When do I have to have my REAL ID?
REAL ID requirements will take effect starting on May 3, 2023. While you don’t have to have your REAL ID by that date – you can still use the alternatives listed above – your regular license will no longer be accepted at airport security and those particular federal buildings and power plants.
If you already have a passport, passport card, military ID, or Enhanced Driver’s License, I suggest just getting REAL ID the next time your driver’s license is up for renewal. If you don’t, or if you have more than a couple of years left on your license, or if you just want to get it over with, I suggest taking care of your REAL ID as soon as is convenient for you.
How much does a REAL ID cost?
It depends on the state. At a minimum, you’ll probably have to pay for the standard renewal of your driver’s license or identification card. Some states also tack on a REAL ID fee. Pennsylvania, for example, charges a one-time REAL ID fee of $30. Lucky me! Add that to my normal $30.50 license renewal fee, and my REAL ID cost me $60.50.
Again, it varies state by state, so you could end up paying more or less.
How do I get a REAL ID?
In order to obtain a REAL ID, you will need to provide certain documents that prove your identity. REAL ID requirements and processes vary from state to state, so your best bet is to check your home state’s driver licensing agency or department of driver and vehicle services to see what documents you need to have in hand.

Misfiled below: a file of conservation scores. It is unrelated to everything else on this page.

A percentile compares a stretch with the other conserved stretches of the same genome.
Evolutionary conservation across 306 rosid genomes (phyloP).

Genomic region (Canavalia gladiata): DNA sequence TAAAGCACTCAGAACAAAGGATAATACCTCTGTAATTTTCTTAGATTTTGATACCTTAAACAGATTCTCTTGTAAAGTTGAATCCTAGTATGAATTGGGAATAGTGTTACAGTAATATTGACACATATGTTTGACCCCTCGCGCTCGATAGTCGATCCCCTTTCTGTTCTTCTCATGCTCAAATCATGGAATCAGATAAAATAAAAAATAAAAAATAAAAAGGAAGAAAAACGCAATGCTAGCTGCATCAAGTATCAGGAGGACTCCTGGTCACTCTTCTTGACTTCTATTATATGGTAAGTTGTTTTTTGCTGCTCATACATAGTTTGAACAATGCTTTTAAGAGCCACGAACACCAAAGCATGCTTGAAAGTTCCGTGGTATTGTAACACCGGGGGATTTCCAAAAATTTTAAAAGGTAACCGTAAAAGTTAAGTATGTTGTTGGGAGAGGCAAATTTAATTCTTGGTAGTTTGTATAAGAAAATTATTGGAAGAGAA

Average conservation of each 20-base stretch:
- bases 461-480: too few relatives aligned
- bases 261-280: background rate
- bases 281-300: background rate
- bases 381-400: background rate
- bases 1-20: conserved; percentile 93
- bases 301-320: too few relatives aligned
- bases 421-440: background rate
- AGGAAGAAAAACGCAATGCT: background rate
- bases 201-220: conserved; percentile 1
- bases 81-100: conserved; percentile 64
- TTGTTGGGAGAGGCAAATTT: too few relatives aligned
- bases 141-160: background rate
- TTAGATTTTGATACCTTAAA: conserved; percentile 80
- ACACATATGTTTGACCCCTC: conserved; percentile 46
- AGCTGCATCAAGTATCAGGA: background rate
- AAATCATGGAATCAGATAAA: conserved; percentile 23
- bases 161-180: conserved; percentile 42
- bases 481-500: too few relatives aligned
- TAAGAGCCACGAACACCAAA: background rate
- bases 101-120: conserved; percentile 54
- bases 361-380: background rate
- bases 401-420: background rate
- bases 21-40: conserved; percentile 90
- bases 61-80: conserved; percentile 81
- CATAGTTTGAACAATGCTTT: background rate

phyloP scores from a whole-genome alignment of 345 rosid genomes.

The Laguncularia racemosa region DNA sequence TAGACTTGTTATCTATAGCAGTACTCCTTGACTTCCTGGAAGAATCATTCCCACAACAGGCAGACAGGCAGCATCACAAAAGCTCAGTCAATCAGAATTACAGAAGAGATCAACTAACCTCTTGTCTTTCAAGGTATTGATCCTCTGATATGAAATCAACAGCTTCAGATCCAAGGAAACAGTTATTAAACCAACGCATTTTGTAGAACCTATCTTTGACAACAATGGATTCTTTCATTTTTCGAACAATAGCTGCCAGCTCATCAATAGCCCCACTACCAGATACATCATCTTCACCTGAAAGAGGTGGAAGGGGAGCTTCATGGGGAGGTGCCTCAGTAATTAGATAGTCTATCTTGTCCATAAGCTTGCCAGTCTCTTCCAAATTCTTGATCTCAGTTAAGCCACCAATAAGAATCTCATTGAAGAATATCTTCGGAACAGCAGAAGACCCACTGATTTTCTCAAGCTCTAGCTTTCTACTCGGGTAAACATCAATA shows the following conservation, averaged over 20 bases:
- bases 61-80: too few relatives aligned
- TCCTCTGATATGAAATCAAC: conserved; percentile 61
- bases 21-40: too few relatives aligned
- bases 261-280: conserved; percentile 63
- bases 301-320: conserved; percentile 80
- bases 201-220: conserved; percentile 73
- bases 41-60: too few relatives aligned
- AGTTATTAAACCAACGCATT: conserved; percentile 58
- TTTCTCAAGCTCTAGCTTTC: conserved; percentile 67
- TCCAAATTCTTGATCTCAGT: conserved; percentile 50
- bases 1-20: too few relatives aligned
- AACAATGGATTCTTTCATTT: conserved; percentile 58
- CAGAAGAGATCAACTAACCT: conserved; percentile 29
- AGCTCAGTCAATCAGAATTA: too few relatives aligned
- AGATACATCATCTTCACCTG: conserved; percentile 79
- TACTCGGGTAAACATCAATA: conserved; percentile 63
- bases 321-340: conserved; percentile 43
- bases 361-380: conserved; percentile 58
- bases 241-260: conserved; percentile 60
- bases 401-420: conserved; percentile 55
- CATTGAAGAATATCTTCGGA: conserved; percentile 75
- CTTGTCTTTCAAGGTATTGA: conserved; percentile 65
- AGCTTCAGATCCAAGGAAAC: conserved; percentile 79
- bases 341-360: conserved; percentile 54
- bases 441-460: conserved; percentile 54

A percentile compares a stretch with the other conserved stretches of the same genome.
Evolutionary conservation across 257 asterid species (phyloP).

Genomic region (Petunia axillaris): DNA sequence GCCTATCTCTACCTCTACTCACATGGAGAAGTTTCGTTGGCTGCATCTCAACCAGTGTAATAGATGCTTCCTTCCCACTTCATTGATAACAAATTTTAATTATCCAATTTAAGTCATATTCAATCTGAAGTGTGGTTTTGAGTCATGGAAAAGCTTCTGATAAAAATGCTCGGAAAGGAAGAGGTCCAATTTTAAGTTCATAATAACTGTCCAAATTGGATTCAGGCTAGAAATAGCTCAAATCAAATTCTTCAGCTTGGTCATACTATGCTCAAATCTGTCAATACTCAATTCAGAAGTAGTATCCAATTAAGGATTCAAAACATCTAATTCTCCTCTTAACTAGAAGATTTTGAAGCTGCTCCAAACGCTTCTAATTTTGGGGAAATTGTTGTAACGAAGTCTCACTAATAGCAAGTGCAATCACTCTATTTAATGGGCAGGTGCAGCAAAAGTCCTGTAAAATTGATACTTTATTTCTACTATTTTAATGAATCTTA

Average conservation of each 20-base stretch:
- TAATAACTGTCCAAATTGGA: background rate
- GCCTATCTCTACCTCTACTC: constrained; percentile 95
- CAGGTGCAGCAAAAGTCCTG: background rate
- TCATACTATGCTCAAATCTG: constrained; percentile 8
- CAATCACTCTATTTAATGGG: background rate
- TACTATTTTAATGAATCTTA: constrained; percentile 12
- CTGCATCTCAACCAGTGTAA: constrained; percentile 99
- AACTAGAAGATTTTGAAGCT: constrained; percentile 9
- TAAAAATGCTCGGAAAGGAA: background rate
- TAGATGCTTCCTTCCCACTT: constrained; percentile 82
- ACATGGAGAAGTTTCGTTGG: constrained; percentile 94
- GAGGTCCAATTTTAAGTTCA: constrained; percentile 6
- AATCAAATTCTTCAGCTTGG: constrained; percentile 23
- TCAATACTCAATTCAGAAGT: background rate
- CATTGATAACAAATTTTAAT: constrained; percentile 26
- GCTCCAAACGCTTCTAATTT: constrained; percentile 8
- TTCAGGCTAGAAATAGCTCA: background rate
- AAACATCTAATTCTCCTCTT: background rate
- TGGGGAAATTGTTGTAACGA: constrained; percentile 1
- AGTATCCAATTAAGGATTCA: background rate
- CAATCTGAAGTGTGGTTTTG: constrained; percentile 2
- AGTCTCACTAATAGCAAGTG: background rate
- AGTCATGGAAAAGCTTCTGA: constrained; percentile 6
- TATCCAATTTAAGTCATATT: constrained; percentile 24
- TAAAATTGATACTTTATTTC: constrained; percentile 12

As a resident of Pennsylvania, my state’s REAL ID requirements necessitated that I bring my passport, Social Security card, and two documents proving my address (I used my driver’s license and a utility bill in my name). Because I changed my last name after I got married, I also had to bring my marriage certificate. I could have provided my birth certificate in place of my passport, and there were other proofs of address that I could have used, but the above were the documents that were easiest for me to provide. (Please note that non-citizens may be able to use permanent resident cards and foreign passports to prove their identities, but there also may be additional documentation required.)
Once I had my documents together, I went to the nearest DMV offering REAL ID services*. I needed to renew my license anyway, so I just took care of all of it in one fell swoop. The agent examined and made copies of my documents, and then I received another document to take to the license renewal desk. A couple more stamps, a new license photo, and I had my REAL ID! Honestly, gathering all the paperwork had been the hardest part.
Hopefully, your state will have a similarly streamlined process, but make sure to check.
*At the time, only certain Pennsylvania DMV locations were processing REAL ID’s. Now, it appears that you can visit any office in the state.
I got my REAL ID in 2019, back when the original enactment date was scheduled for October of 2021. Even though I’ve spent two years not needing it, I’m still glad I went through the process when I did and that I will have the designation moving forward. As the May 3, 2023 effective date draws closer, I highly encourage you to consider doing the same. A little bit of extra work – tedious as it may seem – will go a long way in saving you hassle at the airport or if you need to enter a government building. Here’s to REAL ID 2023!